Real estate agents have long been plagued by a reputation for dishonesty, but is this perception well founded?
It’s worth noting that real estate agents are trained to not tell outright lies to home buyers. There are all kinds of laws that are drilled into new agents to ensure they don’t land in hot water, and they soon build an extensive understanding of what they can and can’t say.
The key is that instead of lying, real estate agents perfect the art of not telling the whole truth. Here are five examples of deceptive behaviour that you may encounter as a first home buyer along with an explanation of what the agent may really be trying to achieve.
Discouraging inspections for new homes
Many newly-built homes are pushed to be sold under the logic that a recent construction does not require an inspection. After all, new buildings would automatically meet all standards and regulations, right? On the contrary, more than 50% of new homes fail our inspections due to all manner of shortfalls. Don’t be fooled—always get an inspection from a third party regardless of how new the building is.
Clouding your judgement with flashy interior design
Hopeful first time buyers are often lured in by agents who dress up an interior in order to distract you from the more important issues. While the use of décor is a great way to demonstrate what can be done with the space, it can also make you forget the essentials and overlook certain factors, such as a lack of renovations or poor upkeep over the years.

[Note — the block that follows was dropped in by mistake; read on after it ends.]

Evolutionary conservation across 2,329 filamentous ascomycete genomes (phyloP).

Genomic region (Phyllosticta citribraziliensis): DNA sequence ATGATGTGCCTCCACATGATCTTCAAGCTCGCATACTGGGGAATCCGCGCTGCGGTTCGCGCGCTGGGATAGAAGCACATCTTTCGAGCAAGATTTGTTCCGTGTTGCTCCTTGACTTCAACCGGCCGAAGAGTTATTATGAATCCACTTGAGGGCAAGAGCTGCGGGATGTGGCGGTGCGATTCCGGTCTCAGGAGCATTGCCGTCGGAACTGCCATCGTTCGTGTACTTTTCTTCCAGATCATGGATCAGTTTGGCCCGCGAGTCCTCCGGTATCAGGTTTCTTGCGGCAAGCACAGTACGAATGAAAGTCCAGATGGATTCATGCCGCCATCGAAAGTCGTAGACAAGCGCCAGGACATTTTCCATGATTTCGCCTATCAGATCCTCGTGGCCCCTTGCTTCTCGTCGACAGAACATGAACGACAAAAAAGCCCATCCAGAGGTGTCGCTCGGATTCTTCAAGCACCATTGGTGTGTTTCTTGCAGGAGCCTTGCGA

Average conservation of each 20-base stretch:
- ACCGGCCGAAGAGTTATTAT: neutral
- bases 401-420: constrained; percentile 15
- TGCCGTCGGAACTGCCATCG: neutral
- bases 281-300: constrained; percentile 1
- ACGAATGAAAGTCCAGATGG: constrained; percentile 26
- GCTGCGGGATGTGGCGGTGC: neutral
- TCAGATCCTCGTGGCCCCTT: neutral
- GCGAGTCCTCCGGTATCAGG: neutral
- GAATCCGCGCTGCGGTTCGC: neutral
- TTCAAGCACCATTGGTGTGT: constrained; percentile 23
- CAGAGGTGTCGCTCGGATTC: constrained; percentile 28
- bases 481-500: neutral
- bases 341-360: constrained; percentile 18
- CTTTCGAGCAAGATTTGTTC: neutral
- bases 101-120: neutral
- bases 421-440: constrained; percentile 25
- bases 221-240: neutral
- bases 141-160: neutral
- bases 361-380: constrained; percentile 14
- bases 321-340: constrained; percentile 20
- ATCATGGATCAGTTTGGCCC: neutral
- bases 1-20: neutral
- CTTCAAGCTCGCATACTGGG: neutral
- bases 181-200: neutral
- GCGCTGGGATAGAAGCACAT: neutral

Encouraging offers before the property auction
Another classic form of temptation: some agents encourage potential buyers to make an offer before an auction without any intention of telling the vendor to accept it. This tactic is used to force the buyer’s hand and show their intentions, allowing the auctioneer to be fully briefed on who has offered what. As a result, the buyer is effectively set up and loses a significant amount of negotiating power.
Quote it low, watch it go
“…quote it high, watch it die”. This industry saying refers to the practice of agents “low balling” an expected selling price to draw larger numbers to an auction. Hocking Stuart in Richmond was recently fined $330,000 after misleading house hunters by significant amounts in order to build audiences at upcoming auctions.
Been told that another buyer is interested in the same house? While there are certain laws pertaining to this area, real estate agents who are able to choose their words carefully can falsify this information and push you towards making an offer than you otherwise wouldn’t. It’s possible that there is another buyer, but keep in mind that the agent could be trying to take you for a ride.